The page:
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FOCUS ON SIGNAL DETECTION: QUANTITATIVE METHODS IN PHARMACOVIGILANCE

Pharmacovigilance serves to detect previously undetected adverse drug reactions associated with the use of medicines. The simplest method for detecting signals of such events is qualitative review of lists of spontaneously reported drug-event combinations. Quantitative and automated numerator-based methods such as Bayesian data mining can supplement or supplant these methods. The theoretical basis and limitations of these methods should be understood by drug safety professionals, and automated methods should not be automatically accepted.



Published evaluations of these techniques are mainly limited to large regulatory databases, and performance characteristics may differ in smaller safety databases of drug developers. Head-to-head comparisons of the major techniques have not been published. Regardless of previous statistical training, pharmacovigilance practitioners should understand how these methods work. The mathematical basis of these techniques should not obscure the numerous confounders and biases inherent in the data. Automated signal detection methods are transparent to drug safety professionals of various backgrounds.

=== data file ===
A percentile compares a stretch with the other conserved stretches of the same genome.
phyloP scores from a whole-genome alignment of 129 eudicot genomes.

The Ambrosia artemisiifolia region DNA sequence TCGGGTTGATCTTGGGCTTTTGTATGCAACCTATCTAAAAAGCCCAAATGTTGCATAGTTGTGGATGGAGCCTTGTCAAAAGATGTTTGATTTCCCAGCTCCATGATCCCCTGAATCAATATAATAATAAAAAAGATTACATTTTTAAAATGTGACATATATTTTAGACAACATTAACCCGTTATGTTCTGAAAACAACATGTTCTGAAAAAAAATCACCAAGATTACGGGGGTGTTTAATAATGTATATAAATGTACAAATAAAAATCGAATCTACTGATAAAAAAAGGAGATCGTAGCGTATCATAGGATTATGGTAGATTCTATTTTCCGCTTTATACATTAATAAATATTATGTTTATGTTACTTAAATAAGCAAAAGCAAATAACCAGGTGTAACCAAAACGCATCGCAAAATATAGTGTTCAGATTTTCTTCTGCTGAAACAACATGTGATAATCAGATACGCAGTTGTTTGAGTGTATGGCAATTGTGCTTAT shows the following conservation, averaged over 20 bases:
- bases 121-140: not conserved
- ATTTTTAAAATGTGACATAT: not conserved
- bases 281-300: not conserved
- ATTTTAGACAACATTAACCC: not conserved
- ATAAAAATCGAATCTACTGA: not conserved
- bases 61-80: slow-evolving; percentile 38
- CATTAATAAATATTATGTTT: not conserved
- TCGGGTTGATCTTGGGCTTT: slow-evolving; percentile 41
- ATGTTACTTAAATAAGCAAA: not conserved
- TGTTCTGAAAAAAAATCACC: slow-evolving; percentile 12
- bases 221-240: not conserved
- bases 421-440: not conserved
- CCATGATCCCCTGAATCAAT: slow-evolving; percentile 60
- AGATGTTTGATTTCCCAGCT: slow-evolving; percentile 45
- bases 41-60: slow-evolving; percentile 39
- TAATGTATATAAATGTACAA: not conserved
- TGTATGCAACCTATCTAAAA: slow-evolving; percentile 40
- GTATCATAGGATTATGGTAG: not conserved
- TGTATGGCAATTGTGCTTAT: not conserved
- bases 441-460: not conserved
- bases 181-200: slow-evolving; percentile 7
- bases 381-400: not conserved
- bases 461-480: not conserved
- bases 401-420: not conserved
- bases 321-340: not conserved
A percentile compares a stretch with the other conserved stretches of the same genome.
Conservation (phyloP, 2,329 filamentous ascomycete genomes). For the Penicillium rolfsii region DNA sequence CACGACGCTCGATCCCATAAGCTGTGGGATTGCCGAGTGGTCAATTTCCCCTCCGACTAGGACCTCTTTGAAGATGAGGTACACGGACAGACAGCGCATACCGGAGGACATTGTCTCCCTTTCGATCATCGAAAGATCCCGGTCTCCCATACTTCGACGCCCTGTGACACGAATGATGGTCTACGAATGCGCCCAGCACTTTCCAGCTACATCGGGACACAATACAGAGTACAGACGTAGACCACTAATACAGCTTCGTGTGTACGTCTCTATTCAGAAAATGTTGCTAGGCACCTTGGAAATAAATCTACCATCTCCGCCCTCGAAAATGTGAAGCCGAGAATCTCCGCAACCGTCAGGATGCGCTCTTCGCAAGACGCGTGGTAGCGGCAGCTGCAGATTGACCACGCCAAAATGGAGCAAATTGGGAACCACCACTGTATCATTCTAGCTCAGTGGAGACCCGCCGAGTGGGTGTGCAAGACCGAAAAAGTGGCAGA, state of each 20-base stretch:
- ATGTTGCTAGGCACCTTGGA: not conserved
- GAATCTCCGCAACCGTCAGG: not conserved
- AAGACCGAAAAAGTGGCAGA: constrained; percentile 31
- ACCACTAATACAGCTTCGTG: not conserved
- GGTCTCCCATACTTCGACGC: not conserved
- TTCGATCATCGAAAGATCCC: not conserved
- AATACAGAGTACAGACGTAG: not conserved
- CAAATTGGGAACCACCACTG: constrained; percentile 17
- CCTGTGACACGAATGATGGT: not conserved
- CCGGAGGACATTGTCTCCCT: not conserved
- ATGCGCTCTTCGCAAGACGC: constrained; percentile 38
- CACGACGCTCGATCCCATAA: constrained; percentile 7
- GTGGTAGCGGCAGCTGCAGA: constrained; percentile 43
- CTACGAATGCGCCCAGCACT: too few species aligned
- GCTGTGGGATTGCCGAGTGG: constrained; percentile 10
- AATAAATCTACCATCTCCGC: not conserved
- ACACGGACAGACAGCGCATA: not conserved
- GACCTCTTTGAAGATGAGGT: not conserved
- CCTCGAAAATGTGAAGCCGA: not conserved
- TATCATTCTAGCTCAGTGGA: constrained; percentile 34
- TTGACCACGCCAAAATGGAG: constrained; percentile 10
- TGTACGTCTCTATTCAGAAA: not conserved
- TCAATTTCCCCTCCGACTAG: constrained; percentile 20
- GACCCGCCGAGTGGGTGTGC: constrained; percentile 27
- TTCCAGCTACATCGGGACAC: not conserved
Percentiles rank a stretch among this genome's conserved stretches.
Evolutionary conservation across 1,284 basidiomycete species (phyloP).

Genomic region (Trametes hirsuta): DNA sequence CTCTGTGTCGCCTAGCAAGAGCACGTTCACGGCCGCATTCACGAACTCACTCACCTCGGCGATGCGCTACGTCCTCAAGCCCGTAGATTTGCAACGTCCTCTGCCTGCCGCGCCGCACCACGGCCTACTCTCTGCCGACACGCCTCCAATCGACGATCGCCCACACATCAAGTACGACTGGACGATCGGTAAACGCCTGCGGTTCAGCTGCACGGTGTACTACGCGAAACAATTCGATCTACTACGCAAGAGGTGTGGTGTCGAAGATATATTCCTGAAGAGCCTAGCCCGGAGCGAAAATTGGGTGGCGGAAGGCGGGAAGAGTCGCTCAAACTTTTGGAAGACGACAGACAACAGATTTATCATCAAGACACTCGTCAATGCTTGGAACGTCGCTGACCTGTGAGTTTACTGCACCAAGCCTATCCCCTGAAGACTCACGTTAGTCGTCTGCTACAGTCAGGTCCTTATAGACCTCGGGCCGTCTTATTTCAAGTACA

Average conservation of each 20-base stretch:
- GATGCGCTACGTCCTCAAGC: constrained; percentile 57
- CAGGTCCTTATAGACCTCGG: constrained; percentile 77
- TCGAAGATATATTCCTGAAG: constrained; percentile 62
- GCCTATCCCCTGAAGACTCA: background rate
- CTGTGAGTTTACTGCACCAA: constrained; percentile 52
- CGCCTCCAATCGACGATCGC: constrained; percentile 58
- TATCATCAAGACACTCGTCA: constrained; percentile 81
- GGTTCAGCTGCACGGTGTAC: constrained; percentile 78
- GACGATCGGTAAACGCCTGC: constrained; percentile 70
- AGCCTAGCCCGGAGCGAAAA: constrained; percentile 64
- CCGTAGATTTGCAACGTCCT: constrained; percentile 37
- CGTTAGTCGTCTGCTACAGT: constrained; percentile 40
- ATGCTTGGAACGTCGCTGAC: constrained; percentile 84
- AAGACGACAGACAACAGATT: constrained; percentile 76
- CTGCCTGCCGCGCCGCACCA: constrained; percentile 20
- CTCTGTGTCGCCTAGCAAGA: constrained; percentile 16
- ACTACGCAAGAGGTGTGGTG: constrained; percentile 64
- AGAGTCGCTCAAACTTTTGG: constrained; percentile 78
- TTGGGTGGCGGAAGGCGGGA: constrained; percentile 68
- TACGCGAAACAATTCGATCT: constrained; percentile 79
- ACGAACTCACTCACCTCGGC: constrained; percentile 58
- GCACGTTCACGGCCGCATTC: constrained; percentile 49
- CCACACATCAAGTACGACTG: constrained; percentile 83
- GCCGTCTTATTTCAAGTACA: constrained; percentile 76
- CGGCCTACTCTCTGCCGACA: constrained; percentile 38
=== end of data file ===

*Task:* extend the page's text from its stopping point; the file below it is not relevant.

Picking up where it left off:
To overcome this, an overview of the evolution of signal detection followed by a series of sections devoted to the methods with the greatest utilization and evidentiary support: proportional reporting rations, the Bayesian Confidence Propagation Neural Network and empirical Bayes screening. Sophisticated yet intuitive explanations are provided for each method, supported by figures in which the underlying statistical concepts are explored. Finally the strengths, limitations, pitfalls and outstanding unresolved issues need to be explored.


Understanding the theoretical basis of these methods should enhance the effective assessment and possible implementation of these techniques by drug safety professionals.

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